Systems-based approach to STEMI care shown to benefit women

By Naveed Saleh, MD, MS, for MDLinx
Published June 18, 2018

Key Takeaways

In women, a systems-based approach to ST-segment elevation myocardial infarction (STEMI) care may lessen the repercussions of suboptimal care and worsened outcomes, according to a recent article published in the Journal of the American College of Cardiology.

Experts widely recognize that STEMI care offered to women is inferior to that offered to men, and marked by lower rates of guideline-directed medical therapy (GDMT) and lengthier door-to-balloon times (D2BT). Women with STEMI also deal with worse clinical outcomes, increased adverse events in the hospital, and higher mortality rates.

The American Heart Association has made it a priority to close knowledge gaps concerning the treatment of STEMI in women. Furthermore, authors of the 2017 European Society of Cardiology STEMI guidelines have admitted that women with STEMIs usually receive evidence-based care less commonly than men do.

Researchers conducting a recent meta-analysis of 68,536 women with STEMI found that the female gender was independently associated with a 48% increased relative risk of death in the hospital.

“It is unknown whether a systems-based approach to STEMI care that minimizes care variability can achieve similar care and outcomes for men and women,” wrote these authors, led by Chetan P. Huded, MD, MSc, of the Heart and Vascular Institute Center for Healthcare Delivery Innovation, and the Heart and Vascular Institute, Cleveland Clinic, Cleveland, OH. “The purpose of this study was to describe the care processes and clinical outcomes of men versus women with STEMI before and after implementation of a comprehensive 4-step STEMI protocol at our institution.”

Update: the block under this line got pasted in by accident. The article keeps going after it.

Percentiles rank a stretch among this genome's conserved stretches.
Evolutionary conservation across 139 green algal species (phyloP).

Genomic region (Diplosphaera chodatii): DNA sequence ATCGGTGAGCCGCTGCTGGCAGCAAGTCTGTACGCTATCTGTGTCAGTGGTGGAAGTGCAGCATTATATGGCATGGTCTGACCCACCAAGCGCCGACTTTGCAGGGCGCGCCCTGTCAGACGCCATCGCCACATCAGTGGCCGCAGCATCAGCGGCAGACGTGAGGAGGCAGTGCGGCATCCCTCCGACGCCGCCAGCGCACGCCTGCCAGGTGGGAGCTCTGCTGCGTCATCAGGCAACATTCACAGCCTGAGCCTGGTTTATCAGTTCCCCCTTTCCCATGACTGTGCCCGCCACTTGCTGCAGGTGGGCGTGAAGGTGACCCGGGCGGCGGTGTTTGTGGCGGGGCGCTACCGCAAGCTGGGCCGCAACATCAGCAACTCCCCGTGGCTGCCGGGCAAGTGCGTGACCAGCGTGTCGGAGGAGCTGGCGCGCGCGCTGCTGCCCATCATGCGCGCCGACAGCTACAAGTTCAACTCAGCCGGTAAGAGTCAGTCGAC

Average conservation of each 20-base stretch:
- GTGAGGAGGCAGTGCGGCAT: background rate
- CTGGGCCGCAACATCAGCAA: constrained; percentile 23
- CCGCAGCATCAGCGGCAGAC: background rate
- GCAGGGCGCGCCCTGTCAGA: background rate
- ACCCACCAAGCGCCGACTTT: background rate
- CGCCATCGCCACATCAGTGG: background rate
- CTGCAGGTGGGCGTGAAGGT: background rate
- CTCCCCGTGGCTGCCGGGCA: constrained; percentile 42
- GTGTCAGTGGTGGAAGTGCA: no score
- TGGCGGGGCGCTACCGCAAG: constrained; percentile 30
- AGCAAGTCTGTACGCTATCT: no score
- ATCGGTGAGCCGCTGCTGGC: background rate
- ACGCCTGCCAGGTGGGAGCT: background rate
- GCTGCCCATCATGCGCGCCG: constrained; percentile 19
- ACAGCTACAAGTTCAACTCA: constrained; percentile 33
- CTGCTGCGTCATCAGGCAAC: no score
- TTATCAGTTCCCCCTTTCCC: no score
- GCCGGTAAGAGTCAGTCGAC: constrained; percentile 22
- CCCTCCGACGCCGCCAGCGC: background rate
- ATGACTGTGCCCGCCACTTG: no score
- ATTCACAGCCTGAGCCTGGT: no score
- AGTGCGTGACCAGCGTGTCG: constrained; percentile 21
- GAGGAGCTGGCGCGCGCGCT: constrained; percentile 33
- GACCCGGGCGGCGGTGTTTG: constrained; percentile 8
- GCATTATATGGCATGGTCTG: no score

The team conducted a prospective, observational registry-based study of all consecutive patients diagnosed with STEMI and treated with primary percutaneous coronary intervention (PCI) at the Cleveland Clinic main campus between January 1, 2011, and December 31, 2016. They prospectively collected baseline characteristics, procedural data, and in-hospital outcomes.

The authors started STEMI protocol on July 15, 2014, comprised of the following:

  1. Catheterization lab activation in the emergency department without the need for a cardiology consult
  2. Utilization of a STEMI Safe Handoff Checklist to standardize the early triage of patients, the management of patients, and guideline-directed medical therapy
  3. Urgent transfer to an open catheterization lab
  4. Utilization of a radial-first PCI approach

Of note, the control period for this study was between January 1, 2011, and July 14, 2014.

Dr. Huded and colleagues gathered data about guideline-directed medical therapy (GDMT) before PCI, door-to-balloon time (D2BT), adverse events occurring in the hospital, and 30-day mortality.

The final analysis included 1,272 participants (32% women) and, overall, the women served were older and had more comorbidities than did their male counterparts.

Women in the control group experienced longer D2BT (median: 104 vs 112 minutes; P=0.023) and less GDMT (77% vs 69%; P=0.019). Furthermore, these women had more in-hospital stroke, vascular complications, bleeding, transfusion, and morbidity.

With the implementation of the 4-step STEMI protocol, sex disparities resolved with respect to GDMT, D2BT, and in-hospital adverse events. Importantly, the researchers also observed that the absolute sex-difference in 30-day mortality fell by 2.9% between the control group (+6.1% in women; P=0.002) and those receiving the 4-step protocol (+3.2% in women; P=0.090).

“Adoption of systems-based solutions for minimizing STEMI care variability led to marked improvements in care processes and clinical outcomes in women with STEMI,” the researchers concluded. “This strategy offers the promise to provide equal care of men and women, resolving the longstanding sex gap in STEMI outcomes.”

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